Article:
Missing Link Friday – 19 August 2011

Paul Lockyer & quality journalism: Paul Lockyer’s "documentary on the Queensland floods this year was just simply outstanding", said Laura Tingle last month. The veteran ABC journalist was part of her top 10 quality journalism sources in Australia.

In April Alan Knight wrote: "Lockyer had been in the ABC helicopter in central Queensland, covering the flood crisis , when he heard of a disaster, across the Great Dividing Range in the Lockyer valley. They set out at first light. The ABC pilot, Gary Ticehurst dodged the thunderstorms, found a hole in the clouds and landed on a patch of dry land near the smashed pub at Grantham."

Today the ABC reports: "Journalist Paul Lockyer, pilot Gary Ticehurst, and cameraman John Bean are believed to have been killed when their chopper crashed near Lake Eyre yesterday evening."

Creative bankruptcy at 7.30: The ABC’s current affairs show 7.30 is boring. Hungry Beast is interesting. Mr Denmore Explains.

Bias in the journosphere? At Larvatus Prodeo, Kim wonders why panelists on the ABC’s Drum seem so willing to swallow self-serving business propaganda: "Sure, they’re socially liberal, but it’s insane to call these folks left wing. They *are* the inner city dwelling latte sippers of legend, well paid, socially ‘tolerant’, and probably fitting best politically into the more milquetoast faction of the now departed Democrats."

Beer And Neoliberalism: Thanks to craft breweries, American beer is a lot better than it used to be. That’s good for beer drinkers but bad for unions. Matthew Yglesias explains.

Skepticlawyer is "spectacularly irritated": It turns out that one of the alleged London rioters studied at Oxford and has a Masters degree in Race, Ethnicity and Post-Colonial Studies from the LSE. "At least the little snot went to St John’s, not Brasenose", writes Skepticlawyer. Commenter John H links to a debate over advocacy driven research at Science 2.0.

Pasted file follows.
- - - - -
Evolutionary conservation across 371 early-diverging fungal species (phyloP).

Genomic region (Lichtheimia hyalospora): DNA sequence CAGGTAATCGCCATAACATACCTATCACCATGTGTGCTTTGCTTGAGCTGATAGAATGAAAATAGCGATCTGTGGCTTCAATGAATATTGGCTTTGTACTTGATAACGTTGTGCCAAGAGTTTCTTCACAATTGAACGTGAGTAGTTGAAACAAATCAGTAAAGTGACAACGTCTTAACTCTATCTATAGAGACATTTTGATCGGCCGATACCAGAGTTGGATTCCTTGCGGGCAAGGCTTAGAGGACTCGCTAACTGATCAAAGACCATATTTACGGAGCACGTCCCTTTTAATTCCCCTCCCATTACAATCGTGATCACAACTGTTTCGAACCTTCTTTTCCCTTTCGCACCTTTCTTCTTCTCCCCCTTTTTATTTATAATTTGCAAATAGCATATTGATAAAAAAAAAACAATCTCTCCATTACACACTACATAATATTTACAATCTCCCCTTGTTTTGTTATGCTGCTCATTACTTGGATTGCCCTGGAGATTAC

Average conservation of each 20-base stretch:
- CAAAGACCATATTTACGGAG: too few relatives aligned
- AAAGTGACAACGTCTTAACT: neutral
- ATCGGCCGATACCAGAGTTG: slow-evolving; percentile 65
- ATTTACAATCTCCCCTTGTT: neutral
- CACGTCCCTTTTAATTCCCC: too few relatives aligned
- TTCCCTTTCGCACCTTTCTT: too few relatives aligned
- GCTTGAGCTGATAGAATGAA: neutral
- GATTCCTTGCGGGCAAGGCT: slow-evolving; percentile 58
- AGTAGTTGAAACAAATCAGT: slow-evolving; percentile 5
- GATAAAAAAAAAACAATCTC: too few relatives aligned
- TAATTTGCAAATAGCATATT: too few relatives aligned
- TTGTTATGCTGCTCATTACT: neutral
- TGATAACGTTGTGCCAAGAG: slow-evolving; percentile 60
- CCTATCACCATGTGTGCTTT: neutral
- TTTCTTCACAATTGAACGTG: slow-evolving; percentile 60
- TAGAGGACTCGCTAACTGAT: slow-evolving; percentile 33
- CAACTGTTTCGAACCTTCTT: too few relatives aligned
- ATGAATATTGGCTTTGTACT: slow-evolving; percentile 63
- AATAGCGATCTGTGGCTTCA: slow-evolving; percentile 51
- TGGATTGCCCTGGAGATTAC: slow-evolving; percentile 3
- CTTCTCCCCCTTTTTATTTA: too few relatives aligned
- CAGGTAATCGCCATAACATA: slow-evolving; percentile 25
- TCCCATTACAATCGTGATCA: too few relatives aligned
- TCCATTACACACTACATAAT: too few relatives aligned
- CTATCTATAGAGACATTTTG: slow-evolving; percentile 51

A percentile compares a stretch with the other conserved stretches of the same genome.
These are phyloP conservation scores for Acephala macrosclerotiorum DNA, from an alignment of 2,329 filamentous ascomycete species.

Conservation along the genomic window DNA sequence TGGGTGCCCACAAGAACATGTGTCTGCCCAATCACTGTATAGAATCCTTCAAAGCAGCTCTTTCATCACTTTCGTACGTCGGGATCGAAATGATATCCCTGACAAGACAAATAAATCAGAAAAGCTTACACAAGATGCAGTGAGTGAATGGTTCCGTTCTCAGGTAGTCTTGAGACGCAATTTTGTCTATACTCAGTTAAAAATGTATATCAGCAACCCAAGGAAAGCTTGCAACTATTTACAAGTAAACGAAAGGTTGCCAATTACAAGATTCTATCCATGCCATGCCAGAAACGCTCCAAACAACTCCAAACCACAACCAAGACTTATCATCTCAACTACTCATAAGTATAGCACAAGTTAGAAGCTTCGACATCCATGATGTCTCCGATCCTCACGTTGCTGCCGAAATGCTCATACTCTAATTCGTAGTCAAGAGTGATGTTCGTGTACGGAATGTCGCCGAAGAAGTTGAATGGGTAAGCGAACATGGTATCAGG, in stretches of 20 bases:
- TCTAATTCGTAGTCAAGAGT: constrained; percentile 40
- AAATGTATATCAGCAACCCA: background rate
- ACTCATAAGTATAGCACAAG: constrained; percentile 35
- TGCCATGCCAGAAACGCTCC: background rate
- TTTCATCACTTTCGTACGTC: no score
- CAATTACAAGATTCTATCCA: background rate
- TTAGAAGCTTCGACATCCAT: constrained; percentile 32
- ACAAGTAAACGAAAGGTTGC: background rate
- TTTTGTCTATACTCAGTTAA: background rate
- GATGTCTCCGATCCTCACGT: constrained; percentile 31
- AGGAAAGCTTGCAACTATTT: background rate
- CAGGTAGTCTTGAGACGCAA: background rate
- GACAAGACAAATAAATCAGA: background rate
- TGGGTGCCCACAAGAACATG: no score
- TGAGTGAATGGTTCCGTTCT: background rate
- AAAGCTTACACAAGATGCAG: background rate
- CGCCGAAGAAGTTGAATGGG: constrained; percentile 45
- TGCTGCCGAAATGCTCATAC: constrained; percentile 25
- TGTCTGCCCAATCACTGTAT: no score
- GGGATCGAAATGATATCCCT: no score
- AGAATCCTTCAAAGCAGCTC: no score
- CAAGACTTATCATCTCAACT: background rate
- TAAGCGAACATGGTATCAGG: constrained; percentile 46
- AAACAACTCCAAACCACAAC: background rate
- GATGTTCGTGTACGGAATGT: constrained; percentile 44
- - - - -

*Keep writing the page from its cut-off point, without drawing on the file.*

Disability as an economic cost? The Australian government spends billions of dollars supporting people with disabilities, writes Carl Thompson at Working at Perfect. But "proper disability support is not an economic cost, but rather an economic benefit. A benefit that actually pumps money into the economy and reduces unemployment."

Measuring poverty: Is it important to measure the poverty rate? Lane Kenworthy suggests an alternative.

Are corporations people? No they’re not says Pascal-Emmanuel Gobry: "if corporations are people, it means we’ve reinstated slavery, because corporations are bought, sold and even killed by their owners every day."

Andrew Norton’s new blog: With a new job at the Grattan Insititute, Andrew Norton has decided to start a new blog. He writes: "as one of Grattan’s public faces I need to make sure that my blogging doesn’t detract from Grattan’s focus on areas where ‘fact-based analysis’ can contribute to public debate." The new blog is here.

Quote snatching: Brooks Bayne tweets a popular quote from Adam Smith: "The real tragedy of the poor is the poverty of their aspirations." But did Adam Smith actually say this? Probably not. So who coined the phrase "poverty of aspiration"? Was it Aneurin Bevan? Ernest Bevin? Harlan Douglass? Does anyone know?

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KB Keynes
KB Keynes
10 years ago

Paul Lockyer will be a great loss to journalism

wizofaus
wizofaus
10 years ago

“Disability as an economic cost”

Doesn’t seem very convincing to me – as long as the money *could* be invested (either by the government or by citizens) in more economically profitable outcomes than that which is achieved by spending it on specialized assistance for disabled people then it is effectively a net cost surely? Indeed, I would think from a purely economical rational point of view, the most cost effective arrangement would that anyone (disabled or otherwise) who is unable to provide for themselves should be put down as cheaply as possible. Which is why, thankfully, government policy is not decided on a purely economical rational basis.

wizofaus
wizofaus
10 years ago

Also, re that “poverty of their aspirations” quote – regardless of who said it, it makes no sense to me. If the majority of people were poor because they didn’t particularly aspire to a greater standard of material wealth – i.e. they were poor by choice – then why would anybody consider there to even be a tragedy? Assuming that is that these people weren’t somehow miserably unhappy but unable to realise that their unhappiness was at all due to their poverty, which seems a stretch.

Pedro
Pedro
10 years ago

Wiz, the sort of people who traditionally have supported euthenasia and eugenics tend to be economically irrational as well.

Anyway, even the most hard core libertarian would only be advocating that we don’t provide welfare, so the disabled could starve or maybe sell off the good bits for medical spares.

Paul Bamford
Paul Bamford
10 years ago

Now that sections of the conservative end of the blogosphere here downunder are pushing Rick Perry as the next (Republican) president of the United States, maybe it’s timely to look at the unfortunate case of Cameron Todd Willingham.

KB Keynes
KB Keynes
10 years ago

Paul,

That is a very interesting case

Legal Eagle
Legal Eagle
10 years ago

By God, what an awful case, Paul.